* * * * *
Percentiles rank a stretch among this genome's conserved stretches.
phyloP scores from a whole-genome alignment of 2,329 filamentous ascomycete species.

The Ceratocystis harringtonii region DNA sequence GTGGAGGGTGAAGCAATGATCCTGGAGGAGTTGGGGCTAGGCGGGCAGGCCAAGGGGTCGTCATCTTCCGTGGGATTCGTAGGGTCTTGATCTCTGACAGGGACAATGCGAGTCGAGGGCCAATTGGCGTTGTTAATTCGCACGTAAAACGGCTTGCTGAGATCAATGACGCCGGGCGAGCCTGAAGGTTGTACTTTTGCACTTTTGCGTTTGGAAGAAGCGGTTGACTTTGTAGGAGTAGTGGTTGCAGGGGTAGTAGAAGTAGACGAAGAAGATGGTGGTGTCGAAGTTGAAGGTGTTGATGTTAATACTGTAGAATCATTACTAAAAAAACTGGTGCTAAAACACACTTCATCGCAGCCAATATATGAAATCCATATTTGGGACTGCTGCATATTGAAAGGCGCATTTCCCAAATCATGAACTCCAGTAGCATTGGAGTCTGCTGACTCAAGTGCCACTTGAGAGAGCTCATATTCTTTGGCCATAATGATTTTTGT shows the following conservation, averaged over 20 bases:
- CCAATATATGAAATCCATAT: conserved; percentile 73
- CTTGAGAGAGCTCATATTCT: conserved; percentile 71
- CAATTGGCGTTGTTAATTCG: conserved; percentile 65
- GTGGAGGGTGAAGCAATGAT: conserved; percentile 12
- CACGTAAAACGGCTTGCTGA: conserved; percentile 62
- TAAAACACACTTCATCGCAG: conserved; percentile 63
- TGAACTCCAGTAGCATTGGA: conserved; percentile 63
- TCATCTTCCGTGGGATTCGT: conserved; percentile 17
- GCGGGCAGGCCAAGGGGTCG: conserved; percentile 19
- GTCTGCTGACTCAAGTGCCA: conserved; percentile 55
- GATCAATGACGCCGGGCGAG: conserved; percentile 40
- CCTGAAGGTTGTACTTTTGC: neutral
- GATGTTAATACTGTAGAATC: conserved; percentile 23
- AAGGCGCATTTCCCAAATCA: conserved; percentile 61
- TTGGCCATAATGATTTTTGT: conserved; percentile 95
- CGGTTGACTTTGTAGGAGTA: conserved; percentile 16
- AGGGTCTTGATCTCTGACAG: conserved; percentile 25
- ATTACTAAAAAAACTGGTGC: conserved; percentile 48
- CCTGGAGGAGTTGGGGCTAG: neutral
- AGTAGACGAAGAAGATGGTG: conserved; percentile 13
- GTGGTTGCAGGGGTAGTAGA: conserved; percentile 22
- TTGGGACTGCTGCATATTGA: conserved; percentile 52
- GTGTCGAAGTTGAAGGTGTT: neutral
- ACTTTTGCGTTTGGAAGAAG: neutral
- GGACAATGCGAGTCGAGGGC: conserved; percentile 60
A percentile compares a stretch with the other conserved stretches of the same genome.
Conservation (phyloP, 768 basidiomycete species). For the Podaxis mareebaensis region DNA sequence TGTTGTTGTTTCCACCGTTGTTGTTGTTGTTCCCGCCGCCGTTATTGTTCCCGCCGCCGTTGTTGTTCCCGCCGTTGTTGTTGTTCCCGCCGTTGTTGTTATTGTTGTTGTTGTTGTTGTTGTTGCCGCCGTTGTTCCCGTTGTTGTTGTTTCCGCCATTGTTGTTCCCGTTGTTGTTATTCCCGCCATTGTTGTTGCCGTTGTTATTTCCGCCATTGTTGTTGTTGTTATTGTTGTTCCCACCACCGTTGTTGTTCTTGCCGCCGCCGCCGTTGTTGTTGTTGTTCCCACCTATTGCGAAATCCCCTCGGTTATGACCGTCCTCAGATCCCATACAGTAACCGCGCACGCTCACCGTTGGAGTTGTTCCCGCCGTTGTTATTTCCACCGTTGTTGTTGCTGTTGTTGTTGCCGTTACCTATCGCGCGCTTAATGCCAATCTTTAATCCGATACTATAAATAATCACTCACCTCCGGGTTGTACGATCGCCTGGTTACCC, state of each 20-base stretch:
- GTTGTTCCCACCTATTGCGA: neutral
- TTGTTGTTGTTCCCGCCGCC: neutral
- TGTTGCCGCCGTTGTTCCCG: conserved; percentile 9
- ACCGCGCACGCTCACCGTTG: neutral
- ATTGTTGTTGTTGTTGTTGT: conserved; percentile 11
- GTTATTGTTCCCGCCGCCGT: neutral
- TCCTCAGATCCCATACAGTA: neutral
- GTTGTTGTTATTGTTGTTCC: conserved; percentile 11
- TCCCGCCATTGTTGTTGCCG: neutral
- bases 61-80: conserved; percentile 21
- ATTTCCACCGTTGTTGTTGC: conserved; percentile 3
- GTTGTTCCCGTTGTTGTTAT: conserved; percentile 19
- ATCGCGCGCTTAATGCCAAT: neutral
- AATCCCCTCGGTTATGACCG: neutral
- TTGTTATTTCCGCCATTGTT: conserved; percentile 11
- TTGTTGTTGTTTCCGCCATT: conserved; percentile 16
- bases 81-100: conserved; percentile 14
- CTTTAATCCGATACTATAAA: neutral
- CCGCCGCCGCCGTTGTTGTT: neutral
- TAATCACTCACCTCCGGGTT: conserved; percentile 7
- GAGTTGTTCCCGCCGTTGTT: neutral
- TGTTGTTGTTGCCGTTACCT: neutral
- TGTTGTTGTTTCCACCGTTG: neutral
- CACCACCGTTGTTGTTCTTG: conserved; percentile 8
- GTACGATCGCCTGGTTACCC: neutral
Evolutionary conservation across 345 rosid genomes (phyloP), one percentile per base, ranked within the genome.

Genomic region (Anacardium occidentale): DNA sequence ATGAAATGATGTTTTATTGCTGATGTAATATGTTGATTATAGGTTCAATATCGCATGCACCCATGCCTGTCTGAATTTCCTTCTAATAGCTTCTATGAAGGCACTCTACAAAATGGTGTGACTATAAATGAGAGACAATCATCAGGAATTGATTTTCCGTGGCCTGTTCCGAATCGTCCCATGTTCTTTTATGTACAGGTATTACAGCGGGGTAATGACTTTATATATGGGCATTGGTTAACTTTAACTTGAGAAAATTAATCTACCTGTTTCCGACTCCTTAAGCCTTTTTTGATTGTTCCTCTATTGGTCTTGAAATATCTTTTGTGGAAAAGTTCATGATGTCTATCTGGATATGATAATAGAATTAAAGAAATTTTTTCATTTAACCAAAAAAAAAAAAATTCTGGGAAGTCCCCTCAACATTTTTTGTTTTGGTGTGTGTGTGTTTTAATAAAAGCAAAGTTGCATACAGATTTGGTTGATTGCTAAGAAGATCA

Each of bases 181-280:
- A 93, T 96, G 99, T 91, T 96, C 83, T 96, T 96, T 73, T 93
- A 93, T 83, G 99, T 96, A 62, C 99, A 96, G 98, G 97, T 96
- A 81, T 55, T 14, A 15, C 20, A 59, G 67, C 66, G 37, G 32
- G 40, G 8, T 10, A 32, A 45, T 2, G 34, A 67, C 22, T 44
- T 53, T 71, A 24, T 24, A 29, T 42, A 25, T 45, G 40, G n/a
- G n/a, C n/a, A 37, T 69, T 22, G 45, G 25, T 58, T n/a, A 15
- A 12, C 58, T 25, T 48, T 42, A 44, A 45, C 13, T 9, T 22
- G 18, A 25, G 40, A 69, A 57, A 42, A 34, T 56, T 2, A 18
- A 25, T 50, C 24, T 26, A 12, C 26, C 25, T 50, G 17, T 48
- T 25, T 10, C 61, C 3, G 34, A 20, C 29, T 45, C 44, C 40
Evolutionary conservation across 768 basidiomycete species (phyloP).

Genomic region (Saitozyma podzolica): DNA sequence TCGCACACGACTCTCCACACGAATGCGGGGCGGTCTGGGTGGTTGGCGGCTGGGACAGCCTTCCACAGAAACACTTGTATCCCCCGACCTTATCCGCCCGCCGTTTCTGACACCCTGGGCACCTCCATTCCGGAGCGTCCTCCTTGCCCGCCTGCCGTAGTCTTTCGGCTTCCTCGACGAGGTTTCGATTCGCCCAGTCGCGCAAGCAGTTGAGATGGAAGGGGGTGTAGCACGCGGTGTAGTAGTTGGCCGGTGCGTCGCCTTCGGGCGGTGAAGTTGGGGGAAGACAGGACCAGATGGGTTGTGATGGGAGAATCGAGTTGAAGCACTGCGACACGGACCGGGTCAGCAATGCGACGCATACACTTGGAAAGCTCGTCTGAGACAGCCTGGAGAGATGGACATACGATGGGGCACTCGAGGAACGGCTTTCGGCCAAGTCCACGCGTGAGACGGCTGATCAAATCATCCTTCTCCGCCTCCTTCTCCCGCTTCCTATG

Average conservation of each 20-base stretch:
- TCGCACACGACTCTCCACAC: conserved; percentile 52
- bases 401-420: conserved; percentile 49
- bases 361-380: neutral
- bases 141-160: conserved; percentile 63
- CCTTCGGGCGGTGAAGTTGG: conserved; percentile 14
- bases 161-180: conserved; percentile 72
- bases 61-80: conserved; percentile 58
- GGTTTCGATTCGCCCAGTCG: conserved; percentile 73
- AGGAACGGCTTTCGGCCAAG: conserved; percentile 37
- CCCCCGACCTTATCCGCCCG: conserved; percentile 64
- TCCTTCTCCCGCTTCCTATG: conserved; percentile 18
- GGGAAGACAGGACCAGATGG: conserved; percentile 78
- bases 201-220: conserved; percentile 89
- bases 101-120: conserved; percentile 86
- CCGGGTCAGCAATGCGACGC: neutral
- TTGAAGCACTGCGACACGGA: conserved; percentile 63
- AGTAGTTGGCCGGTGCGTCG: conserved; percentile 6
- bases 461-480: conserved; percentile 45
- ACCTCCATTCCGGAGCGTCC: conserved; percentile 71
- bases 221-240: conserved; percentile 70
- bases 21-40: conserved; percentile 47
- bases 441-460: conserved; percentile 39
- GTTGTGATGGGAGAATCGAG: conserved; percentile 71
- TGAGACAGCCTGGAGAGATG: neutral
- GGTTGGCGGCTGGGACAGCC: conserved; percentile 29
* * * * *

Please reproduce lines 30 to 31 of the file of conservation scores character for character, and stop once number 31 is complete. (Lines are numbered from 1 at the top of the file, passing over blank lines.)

Conservation (phyloP, 768 basidiomycete species). For the Podaxis mareebaensis region DNA sequence TGTTGTTGTTTCCACCGTTGTTGTTGTTGTTCCCGCCGCCGTTATTGTTCCCGCCGCCGTTGTTGTTCCCGCCGTTGTTGTTGTTCCCGCCGTTGTTGTTATTGTTGTTGTTGTTGTTGTTGTTGCCGCCGTTGTTCCCGTTGTTGTTGTTTCCGCCATTGTTGTTCCCGTTGTTGTTATTCCCGCCATTGTTGTTGCCGTTGTTATTTCCGCCATTGTTGTTGTTGTTATTGTTGTTCCCACCACCGTTGTTGTTCTTGCCGCCGCCGCCGTTGTTGTTGTTGTTCCCACCTATTGCGAAATCCCCTCGGTTATGACCGTCCTCAGATCCCATACAGTAACCGCGCACGCTCACCGTTGGAGTTGTTCCCGCCGTTGTTATTTCCACCGTTGTTGTTGCTGTTGTTGTTGCCGTTACCTATCGCGCGCTTAATGCCAATCTTTAATCCGATACTATAAATAATCACTCACCTCCGGGTTGTACGATCGCCTGGTTACCC, state of each 20-base stretch:
- GTTGTTCCCACCTATTGCGA: neutral